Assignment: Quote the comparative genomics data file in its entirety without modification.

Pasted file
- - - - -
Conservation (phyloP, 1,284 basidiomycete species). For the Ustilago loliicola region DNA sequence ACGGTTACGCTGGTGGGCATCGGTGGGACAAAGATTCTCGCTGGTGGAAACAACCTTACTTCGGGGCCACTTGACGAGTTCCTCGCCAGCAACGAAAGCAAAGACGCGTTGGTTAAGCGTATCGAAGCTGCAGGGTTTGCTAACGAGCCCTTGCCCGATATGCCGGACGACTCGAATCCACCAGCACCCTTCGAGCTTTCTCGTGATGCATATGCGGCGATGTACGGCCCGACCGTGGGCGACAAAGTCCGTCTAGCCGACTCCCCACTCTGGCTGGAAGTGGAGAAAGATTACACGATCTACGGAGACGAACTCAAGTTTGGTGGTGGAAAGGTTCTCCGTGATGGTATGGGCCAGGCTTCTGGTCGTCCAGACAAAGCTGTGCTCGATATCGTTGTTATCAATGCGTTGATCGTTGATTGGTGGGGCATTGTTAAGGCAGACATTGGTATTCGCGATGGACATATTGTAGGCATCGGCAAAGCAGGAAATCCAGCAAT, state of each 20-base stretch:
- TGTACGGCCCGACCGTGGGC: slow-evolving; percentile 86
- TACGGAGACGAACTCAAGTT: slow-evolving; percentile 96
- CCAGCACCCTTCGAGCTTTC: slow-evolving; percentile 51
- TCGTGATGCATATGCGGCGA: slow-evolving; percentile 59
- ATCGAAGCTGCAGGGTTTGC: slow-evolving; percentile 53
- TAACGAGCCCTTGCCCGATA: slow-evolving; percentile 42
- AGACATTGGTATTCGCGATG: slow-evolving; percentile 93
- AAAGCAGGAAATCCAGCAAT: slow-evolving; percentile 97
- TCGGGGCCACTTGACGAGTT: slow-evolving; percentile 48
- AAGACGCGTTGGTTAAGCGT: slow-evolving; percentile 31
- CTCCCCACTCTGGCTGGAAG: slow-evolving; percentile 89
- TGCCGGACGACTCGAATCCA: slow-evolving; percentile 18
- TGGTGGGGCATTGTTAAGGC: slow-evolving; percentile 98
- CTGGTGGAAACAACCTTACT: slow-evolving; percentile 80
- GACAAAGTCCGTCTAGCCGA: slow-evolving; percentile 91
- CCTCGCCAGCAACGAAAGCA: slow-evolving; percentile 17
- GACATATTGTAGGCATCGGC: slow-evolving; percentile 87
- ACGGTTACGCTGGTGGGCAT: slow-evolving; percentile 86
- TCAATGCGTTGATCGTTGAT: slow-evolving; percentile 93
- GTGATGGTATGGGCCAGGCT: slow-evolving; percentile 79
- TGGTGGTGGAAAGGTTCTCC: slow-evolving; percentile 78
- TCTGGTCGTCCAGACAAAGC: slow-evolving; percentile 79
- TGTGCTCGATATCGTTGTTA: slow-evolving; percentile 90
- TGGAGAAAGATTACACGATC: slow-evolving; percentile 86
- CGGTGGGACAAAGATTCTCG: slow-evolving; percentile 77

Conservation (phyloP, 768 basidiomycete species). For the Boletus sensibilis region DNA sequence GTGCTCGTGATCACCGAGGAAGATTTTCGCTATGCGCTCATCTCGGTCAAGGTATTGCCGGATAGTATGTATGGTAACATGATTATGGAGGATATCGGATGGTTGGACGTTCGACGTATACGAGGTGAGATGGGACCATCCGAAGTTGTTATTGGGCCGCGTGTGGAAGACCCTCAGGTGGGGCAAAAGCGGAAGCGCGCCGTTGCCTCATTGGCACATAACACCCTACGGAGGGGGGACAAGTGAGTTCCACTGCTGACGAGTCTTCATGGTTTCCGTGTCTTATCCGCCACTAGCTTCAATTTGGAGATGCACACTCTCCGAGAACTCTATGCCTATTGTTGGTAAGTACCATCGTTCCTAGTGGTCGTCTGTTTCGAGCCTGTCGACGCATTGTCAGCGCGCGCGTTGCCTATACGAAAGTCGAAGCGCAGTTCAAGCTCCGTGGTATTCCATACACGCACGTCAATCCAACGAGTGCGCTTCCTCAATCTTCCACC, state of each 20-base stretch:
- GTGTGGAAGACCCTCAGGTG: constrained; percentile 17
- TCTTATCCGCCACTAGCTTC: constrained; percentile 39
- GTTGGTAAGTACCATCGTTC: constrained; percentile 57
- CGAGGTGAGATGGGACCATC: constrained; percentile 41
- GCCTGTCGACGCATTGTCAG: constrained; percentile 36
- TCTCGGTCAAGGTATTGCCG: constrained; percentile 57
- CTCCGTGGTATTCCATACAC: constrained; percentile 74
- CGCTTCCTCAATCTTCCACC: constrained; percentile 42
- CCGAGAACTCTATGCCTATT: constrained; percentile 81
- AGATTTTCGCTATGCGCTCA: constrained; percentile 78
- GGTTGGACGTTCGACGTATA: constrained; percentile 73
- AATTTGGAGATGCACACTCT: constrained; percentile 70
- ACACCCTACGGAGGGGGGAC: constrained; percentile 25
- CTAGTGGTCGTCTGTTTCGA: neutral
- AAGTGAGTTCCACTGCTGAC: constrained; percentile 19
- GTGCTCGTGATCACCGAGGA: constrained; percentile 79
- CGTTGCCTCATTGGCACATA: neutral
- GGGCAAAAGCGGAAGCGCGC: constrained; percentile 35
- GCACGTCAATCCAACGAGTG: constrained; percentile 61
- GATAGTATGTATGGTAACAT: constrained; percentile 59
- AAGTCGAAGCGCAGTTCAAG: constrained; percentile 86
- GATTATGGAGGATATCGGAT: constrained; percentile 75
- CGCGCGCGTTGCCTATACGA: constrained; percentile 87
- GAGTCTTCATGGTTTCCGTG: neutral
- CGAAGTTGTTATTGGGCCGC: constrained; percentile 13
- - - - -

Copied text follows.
Conservation (phyloP, 1,284 basidiomycete species). For the Ustilago loliicola region DNA sequence ACGGTTACGCTGGTGGGCATCGGTGGGACAAAGATTCTCGCTGGTGGAAACAACCTTACTTCGGGGCCACTTGACGAGTTCCTCGCCAGCAACGAAAGCAAAGACGCGTTGGTTAAGCGTATCGAAGCTGCAGGGTTTGCTAACGAGCCCTTGCCCGATATGCCGGACGACTCGAATCCACCAGCACCCTTCGAGCTTTCTCGTGATGCATATGCGGCGATGTACGGCCCGACCGTGGGCGACAAAGTCCGTCTAGCCGACTCCCCACTCTGGCTGGAAGTGGAGAAAGATTACACGATCTACGGAGACGAACTCAAGTTTGGTGGTGGAAAGGTTCTCCGTGATGGTATGGGCCAGGCTTCTGGTCGTCCAGACAAAGCTGTGCTCGATATCGTTGTTATCAATGCGTTGATCGTTGATTGGTGGGGCATTGTTAAGGCAGACATTGGTATTCGCGATGGACATATTGTAGGCATCGGCAAAGCAGGAAATCCAGCAAT, state of each 20-base stretch:
- TGTACGGCCCGACCGTGGGC: slow-evolving; percentile 86
- TACGGAGACGAACTCAAGTT: slow-evolving; percentile 96
- CCAGCACCCTTCGAGCTTTC: slow-evolving; percentile 51
- TCGTGATGCATATGCGGCGA: slow-evolving; percentile 59
- ATCGAAGCTGCAGGGTTTGC: slow-evolving; percentile 53
- TAACGAGCCCTTGCCCGATA: slow-evolving; percentile 42
- AGACATTGGTATTCGCGATG: slow-evolving; percentile 93
- AAAGCAGGAAATCCAGCAAT: slow-evolving; percentile 97
- TCGGGGCCACTTGACGAGTT: slow-evolving; percentile 48
- AAGACGCGTTGGTTAAGCGT: slow-evolving; percentile 31
- CTCCCCACTCTGGCTGGAAG: slow-evolving; percentile 89
- TGCCGGACGACTCGAATCCA: slow-evolving; percentile 18
- TGGTGGGGCATTGTTAAGGC: slow-evolving; percentile 98
- CTGGTGGAAACAACCTTACT: slow-evolving; percentile 80
- GACAAAGTCCGTCTAGCCGA: slow-evolving; percentile 91
- CCTCGCCAGCAACGAAAGCA: slow-evolving; percentile 17
- GACATATTGTAGGCATCGGC: slow-evolving; percentile 87
- ACGGTTACGCTGGTGGGCAT: slow-evolving; percentile 86
- TCAATGCGTTGATCGTTGAT: slow-evolving; percentile 93
- GTGATGGTATGGGCCAGGCT: slow-evolving; percentile 79
- TGGTGGTGGAAAGGTTCTCC: slow-evolving; percentile 78
- TCTGGTCGTCCAGACAAAGC: slow-evolving; percentile 79
- TGTGCTCGATATCGTTGTTA: slow-evolving; percentile 90
- TGGAGAAAGATTACACGATC: slow-evolving; percentile 86
- CGGTGGGACAAAGATTCTCG: slow-evolving; percentile 77

Conservation (phyloP, 768 basidiomycete species). For the Boletus sensibilis region DNA sequence GTGCTCGTGATCACCGAGGAAGATTTTCGCTATGCGCTCATCTCGGTCAAGGTATTGCCGGATAGTATGTATGGTAACATGATTATGGAGGATATCGGATGGTTGGACGTTCGACGTATACGAGGTGAGATGGGACCATCCGAAGTTGTTATTGGGCCGCGTGTGGAAGACCCTCAGGTGGGGCAAAAGCGGAAGCGCGCCGTTGCCTCATTGGCACATAACACCCTACGGAGGGGGGACAAGTGAGTTCCACTGCTGACGAGTCTTCATGGTTTCCGTGTCTTATCCGCCACTAGCTTCAATTTGGAGATGCACACTCTCCGAGAACTCTATGCCTATTGTTGGTAAGTACCATCGTTCCTAGTGGTCGTCTGTTTCGAGCCTGTCGACGCATTGTCAGCGCGCGCGTTGCCTATACGAAAGTCGAAGCGCAGTTCAAGCTCCGTGGTATTCCATACACGCACGTCAATCCAACGAGTGCGCTTCCTCAATCTTCCACC, state of each 20-base stretch:
- GTGTGGAAGACCCTCAGGTG: constrained; percentile 17
- TCTTATCCGCCACTAGCTTC: constrained; percentile 39
- GTTGGTAAGTACCATCGTTC: constrained; percentile 57
- CGAGGTGAGATGGGACCATC: constrained; percentile 41
- GCCTGTCGACGCATTGTCAG: constrained; percentile 36
- TCTCGGTCAAGGTATTGCCG: constrained; percentile 57
- CTCCGTGGTATTCCATACAC: constrained; percentile 74
- CGCTTCCTCAATCTTCCACC: constrained; percentile 42
- CCGAGAACTCTATGCCTATT: constrained; percentile 81
- AGATTTTCGCTATGCGCTCA: constrained; percentile 78
- GGTTGGACGTTCGACGTATA: constrained; percentile 73
- AATTTGGAGATGCACACTCT: constrained; percentile 70
- ACACCCTACGGAGGGGGGAC: constrained; percentile 25
- CTAGTGGTCGTCTGTTTCGA: neutral
- AAGTGAGTTCCACTGCTGAC: constrained; percentile 19
- GTGCTCGTGATCACCGAGGA: constrained; percentile 79
- CGTTGCCTCATTGGCACATA: neutral
- GGGCAAAAGCGGAAGCGCGC: constrained; percentile 35
- GCACGTCAATCCAACGAGTG: constrained; percentile 61
- GATAGTATGTATGGTAACAT: constrained; percentile 59
- AAGTCGAAGCGCAGTTCAAG: constrained; percentile 86
- GATTATGGAGGATATCGGAT: constrained; percentile 75
- CGCGCGCGTTGCCTATACGA: constrained; percentile 87
- GAGTCTTCATGGTTTCCGTG: neutral
- CGAAGTTGTTATTGGGCCGC: constrained; percentile 13